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Can I disconnect a tenant who's arrears are in great excess water?

Miami, FL |

I'm a landlord of an apartment complex. My rent charge to the tenants includes water so I pay the water bill for each unit. Two tenants are in high arrears one over a year and another for 6 months. I'm currently waiting on a court date to be set for the tenant with the year of arrears. Would it legal or wise for me to disconnect the water since I am not receiving rent from them but still have to pay the bill at my own expense?

Since it is illegal to disconnect utilities, what would happen if I were to stop paying for the bill? I say this because I am self employed and currently my small income is strained already from my own family expenses and with next to no rent revenue coming in, and the tenant continuing to use more water than my household does per month, I will soon be unable to continue paying for it because providing for my family comes first.

Attorney Answers 4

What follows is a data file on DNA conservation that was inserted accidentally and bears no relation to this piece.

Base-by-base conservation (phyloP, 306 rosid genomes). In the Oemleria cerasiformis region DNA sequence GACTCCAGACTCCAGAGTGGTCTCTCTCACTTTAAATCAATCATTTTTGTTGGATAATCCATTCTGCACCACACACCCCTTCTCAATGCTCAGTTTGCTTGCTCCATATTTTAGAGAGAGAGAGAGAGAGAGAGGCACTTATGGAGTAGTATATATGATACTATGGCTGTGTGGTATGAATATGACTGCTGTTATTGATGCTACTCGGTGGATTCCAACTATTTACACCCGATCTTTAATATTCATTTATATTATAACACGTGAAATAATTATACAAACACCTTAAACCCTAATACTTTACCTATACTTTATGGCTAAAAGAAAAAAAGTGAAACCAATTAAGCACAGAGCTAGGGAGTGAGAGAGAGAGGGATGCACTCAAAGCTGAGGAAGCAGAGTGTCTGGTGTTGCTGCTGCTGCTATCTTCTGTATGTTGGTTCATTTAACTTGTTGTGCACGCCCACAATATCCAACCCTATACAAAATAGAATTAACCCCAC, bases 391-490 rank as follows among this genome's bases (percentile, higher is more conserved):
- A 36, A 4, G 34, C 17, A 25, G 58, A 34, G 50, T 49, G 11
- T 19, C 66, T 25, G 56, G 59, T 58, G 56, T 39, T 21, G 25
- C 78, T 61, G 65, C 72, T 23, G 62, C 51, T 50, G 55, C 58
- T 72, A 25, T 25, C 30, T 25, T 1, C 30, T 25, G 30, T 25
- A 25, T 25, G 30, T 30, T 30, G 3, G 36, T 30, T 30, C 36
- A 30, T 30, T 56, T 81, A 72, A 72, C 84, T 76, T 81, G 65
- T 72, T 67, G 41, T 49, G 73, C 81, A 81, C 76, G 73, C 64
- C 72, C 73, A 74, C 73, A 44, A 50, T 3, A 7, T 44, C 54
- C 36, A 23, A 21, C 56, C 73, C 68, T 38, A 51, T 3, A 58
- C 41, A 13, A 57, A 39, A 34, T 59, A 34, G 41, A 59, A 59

No, definitely not. I agree with Mr. Hatchey and add that if you did interrupt or turn off any utilities to your tenant, your tenant could sue you for actual and consequential damages, or TRIPLE the monthly rent amount, whichever is greater, plus attorney's fees and costs. Wait for your court case to resolve this unfortunate situation.

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4 lawyers agree


No, Florida Statute §83.67 makes it illegal for a landlord to shut
off utilities, Offices: Tampa

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8 lawyers agree


No, you may not disconnect the water per section 83.67 of the Florida Statutes. Otherwise, you will be liable to the tenant for actual and consequential damages or three months’ rent, whichever is greater, and costs, including attorney’s fees. You must go through the court eviction process and not resort to self-help.

This communication is for informational purposes only and does not constitute legal advice and does not establish an attorney-client relationship.

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1 lawyer agrees


adding to the others....and NEVER wait 6 months to a year to address such things, as you could also find that by accepting rent and not addressing these things you end up waiving or impairing various rights you may have.

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